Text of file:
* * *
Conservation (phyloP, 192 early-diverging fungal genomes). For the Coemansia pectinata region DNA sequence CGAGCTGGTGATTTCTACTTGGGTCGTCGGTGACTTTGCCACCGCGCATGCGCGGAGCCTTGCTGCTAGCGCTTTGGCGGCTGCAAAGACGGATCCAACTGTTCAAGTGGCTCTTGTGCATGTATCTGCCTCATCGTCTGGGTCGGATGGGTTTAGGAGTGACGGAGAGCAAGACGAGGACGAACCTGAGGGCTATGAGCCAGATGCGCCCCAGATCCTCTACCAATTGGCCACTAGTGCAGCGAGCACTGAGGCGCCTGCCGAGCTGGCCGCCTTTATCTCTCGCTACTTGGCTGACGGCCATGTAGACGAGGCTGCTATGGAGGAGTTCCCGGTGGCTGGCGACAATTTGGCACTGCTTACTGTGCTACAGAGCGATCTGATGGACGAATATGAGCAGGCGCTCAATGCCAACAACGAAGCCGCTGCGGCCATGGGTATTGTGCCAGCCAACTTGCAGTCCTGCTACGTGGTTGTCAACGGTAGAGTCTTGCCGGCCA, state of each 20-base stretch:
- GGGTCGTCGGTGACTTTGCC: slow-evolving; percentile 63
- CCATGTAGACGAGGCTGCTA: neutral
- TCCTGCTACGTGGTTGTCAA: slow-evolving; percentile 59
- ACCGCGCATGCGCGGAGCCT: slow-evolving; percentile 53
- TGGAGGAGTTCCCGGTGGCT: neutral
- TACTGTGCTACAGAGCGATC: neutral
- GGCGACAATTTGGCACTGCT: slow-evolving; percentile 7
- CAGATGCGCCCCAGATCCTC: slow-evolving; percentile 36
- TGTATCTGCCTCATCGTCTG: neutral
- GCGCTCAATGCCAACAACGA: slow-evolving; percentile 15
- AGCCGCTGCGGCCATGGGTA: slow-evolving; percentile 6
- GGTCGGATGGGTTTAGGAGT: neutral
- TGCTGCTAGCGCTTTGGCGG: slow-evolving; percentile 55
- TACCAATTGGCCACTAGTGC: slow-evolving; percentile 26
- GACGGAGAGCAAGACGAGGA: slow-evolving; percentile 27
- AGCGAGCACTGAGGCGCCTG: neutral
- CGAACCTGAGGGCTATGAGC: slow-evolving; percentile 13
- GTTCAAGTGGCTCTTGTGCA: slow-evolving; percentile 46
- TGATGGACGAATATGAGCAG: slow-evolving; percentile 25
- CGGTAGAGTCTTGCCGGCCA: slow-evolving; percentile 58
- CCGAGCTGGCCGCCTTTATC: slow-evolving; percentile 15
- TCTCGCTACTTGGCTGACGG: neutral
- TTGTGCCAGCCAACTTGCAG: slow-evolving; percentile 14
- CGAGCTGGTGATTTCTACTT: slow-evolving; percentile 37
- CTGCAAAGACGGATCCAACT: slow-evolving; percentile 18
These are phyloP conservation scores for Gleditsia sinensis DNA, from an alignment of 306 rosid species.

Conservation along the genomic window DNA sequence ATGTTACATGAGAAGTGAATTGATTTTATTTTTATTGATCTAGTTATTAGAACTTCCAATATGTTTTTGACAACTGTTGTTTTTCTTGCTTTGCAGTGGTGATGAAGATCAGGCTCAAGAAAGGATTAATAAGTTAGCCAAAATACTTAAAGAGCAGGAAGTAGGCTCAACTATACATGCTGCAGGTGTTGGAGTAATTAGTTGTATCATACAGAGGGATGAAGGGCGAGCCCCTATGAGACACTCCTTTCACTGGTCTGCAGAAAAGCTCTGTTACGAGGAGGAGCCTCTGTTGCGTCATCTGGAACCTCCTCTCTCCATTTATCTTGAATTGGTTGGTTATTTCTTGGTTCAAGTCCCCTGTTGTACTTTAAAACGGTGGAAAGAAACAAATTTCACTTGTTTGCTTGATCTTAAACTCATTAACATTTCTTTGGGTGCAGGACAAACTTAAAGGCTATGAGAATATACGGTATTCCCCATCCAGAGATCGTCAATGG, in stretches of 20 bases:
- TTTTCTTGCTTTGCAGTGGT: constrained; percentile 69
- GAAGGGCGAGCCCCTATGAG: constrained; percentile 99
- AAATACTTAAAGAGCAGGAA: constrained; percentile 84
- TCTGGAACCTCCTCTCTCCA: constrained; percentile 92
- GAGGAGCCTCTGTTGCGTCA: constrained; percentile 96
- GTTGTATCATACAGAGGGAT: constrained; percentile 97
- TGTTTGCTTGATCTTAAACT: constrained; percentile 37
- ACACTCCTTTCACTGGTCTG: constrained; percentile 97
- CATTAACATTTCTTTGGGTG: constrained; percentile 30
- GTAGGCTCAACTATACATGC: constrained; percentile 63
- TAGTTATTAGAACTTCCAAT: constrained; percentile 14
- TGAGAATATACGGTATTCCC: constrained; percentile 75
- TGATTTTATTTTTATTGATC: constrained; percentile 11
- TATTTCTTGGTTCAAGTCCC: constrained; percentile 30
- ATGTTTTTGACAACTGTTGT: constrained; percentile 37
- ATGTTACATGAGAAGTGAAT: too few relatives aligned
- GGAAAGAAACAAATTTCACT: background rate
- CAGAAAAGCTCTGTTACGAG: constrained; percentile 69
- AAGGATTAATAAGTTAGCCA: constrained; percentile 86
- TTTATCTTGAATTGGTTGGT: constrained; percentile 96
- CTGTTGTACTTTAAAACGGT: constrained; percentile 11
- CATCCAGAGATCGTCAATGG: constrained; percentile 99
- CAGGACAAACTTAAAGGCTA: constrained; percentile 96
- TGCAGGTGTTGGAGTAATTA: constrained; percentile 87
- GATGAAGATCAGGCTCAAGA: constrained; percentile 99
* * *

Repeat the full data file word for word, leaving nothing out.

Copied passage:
Conservation (phyloP, 192 early-diverging fungal genomes). For the Coemansia pectinata region DNA sequence CGAGCTGGTGATTTCTACTTGGGTCGTCGGTGACTTTGCCACCGCGCATGCGCGGAGCCTTGCTGCTAGCGCTTTGGCGGCTGCAAAGACGGATCCAACTGTTCAAGTGGCTCTTGTGCATGTATCTGCCTCATCGTCTGGGTCGGATGGGTTTAGGAGTGACGGAGAGCAAGACGAGGACGAACCTGAGGGCTATGAGCCAGATGCGCCCCAGATCCTCTACCAATTGGCCACTAGTGCAGCGAGCACTGAGGCGCCTGCCGAGCTGGCCGCCTTTATCTCTCGCTACTTGGCTGACGGCCATGTAGACGAGGCTGCTATGGAGGAGTTCCCGGTGGCTGGCGACAATTTGGCACTGCTTACTGTGCTACAGAGCGATCTGATGGACGAATATGAGCAGGCGCTCAATGCCAACAACGAAGCCGCTGCGGCCATGGGTATTGTGCCAGCCAACTTGCAGTCCTGCTACGTGGTTGTCAACGGTAGAGTCTTGCCGGCCA, state of each 20-base stretch:
- GGGTCGTCGGTGACTTTGCC: slow-evolving; percentile 63
- CCATGTAGACGAGGCTGCTA: neutral
- TCCTGCTACGTGGTTGTCAA: slow-evolving; percentile 59
- ACCGCGCATGCGCGGAGCCT: slow-evolving; percentile 53
- TGGAGGAGTTCCCGGTGGCT: neutral
- TACTGTGCTACAGAGCGATC: neutral
- GGCGACAATTTGGCACTGCT: slow-evolving; percentile 7
- CAGATGCGCCCCAGATCCTC: slow-evolving; percentile 36
- TGTATCTGCCTCATCGTCTG: neutral
- GCGCTCAATGCCAACAACGA: slow-evolving; percentile 15
- AGCCGCTGCGGCCATGGGTA: slow-evolving; percentile 6
- GGTCGGATGGGTTTAGGAGT: neutral
- TGCTGCTAGCGCTTTGGCGG: slow-evolving; percentile 55
- TACCAATTGGCCACTAGTGC: slow-evolving; percentile 26
- GACGGAGAGCAAGACGAGGA: slow-evolving; percentile 27
- AGCGAGCACTGAGGCGCCTG: neutral
- CGAACCTGAGGGCTATGAGC: slow-evolving; percentile 13
- GTTCAAGTGGCTCTTGTGCA: slow-evolving; percentile 46
- TGATGGACGAATATGAGCAG: slow-evolving; percentile 25
- CGGTAGAGTCTTGCCGGCCA: slow-evolving; percentile 58
- CCGAGCTGGCCGCCTTTATC: slow-evolving; percentile 15
- TCTCGCTACTTGGCTGACGG: neutral
- TTGTGCCAGCCAACTTGCAG: slow-evolving; percentile 14
- CGAGCTGGTGATTTCTACTT: slow-evolving; percentile 37
- CTGCAAAGACGGATCCAACT: slow-evolving; percentile 18
These are phyloP conservation scores for Gleditsia sinensis DNA, from an alignment of 306 rosid species.

Conservation along the genomic window DNA sequence ATGTTACATGAGAAGTGAATTGATTTTATTTTTATTGATCTAGTTATTAGAACTTCCAATATGTTTTTGACAACTGTTGTTTTTCTTGCTTTGCAGTGGTGATGAAGATCAGGCTCAAGAAAGGATTAATAAGTTAGCCAAAATACTTAAAGAGCAGGAAGTAGGCTCAACTATACATGCTGCAGGTGTTGGAGTAATTAGTTGTATCATACAGAGGGATGAAGGGCGAGCCCCTATGAGACACTCCTTTCACTGGTCTGCAGAAAAGCTCTGTTACGAGGAGGAGCCTCTGTTGCGTCATCTGGAACCTCCTCTCTCCATTTATCTTGAATTGGTTGGTTATTTCTTGGTTCAAGTCCCCTGTTGTACTTTAAAACGGTGGAAAGAAACAAATTTCACTTGTTTGCTTGATCTTAAACTCATTAACATTTCTTTGGGTGCAGGACAAACTTAAAGGCTATGAGAATATACGGTATTCCCCATCCAGAGATCGTCAATGG, in stretches of 20 bases:
- TTTTCTTGCTTTGCAGTGGT: constrained; percentile 69
- GAAGGGCGAGCCCCTATGAG: constrained; percentile 99
- AAATACTTAAAGAGCAGGAA: constrained; percentile 84
- TCTGGAACCTCCTCTCTCCA: constrained; percentile 92
- GAGGAGCCTCTGTTGCGTCA: constrained; percentile 96
- GTTGTATCATACAGAGGGAT: constrained; percentile 97
- TGTTTGCTTGATCTTAAACT: constrained; percentile 37
- ACACTCCTTTCACTGGTCTG: constrained; percentile 97
- CATTAACATTTCTTTGGGTG: constrained; percentile 30
- GTAGGCTCAACTATACATGC: constrained; percentile 63
- TAGTTATTAGAACTTCCAAT: constrained; percentile 14
- TGAGAATATACGGTATTCCC: constrained; percentile 75
- TGATTTTATTTTTATTGATC: constrained; percentile 11
- TATTTCTTGGTTCAAGTCCC: constrained; percentile 30
- ATGTTTTTGACAACTGTTGT: constrained; percentile 37
- ATGTTACATGAGAAGTGAAT: too few relatives aligned
- GGAAAGAAACAAATTTCACT: background rate
- CAGAAAAGCTCTGTTACGAG: constrained; percentile 69
- AAGGATTAATAAGTTAGCCA: constrained; percentile 86
- TTTATCTTGAATTGGTTGGT: constrained; percentile 96
- CTGTTGTACTTTAAAACGGT: constrained; percentile 11
- CATCCAGAGATCGTCAATGG: constrained; percentile 99
- CAGGACAAACTTAAAGGCTA: constrained; percentile 96
- TGCAGGTGTTGGAGTAATTA: constrained; percentile 87
- GATGAAGATCAGGCTCAAGA: constrained; percentile 99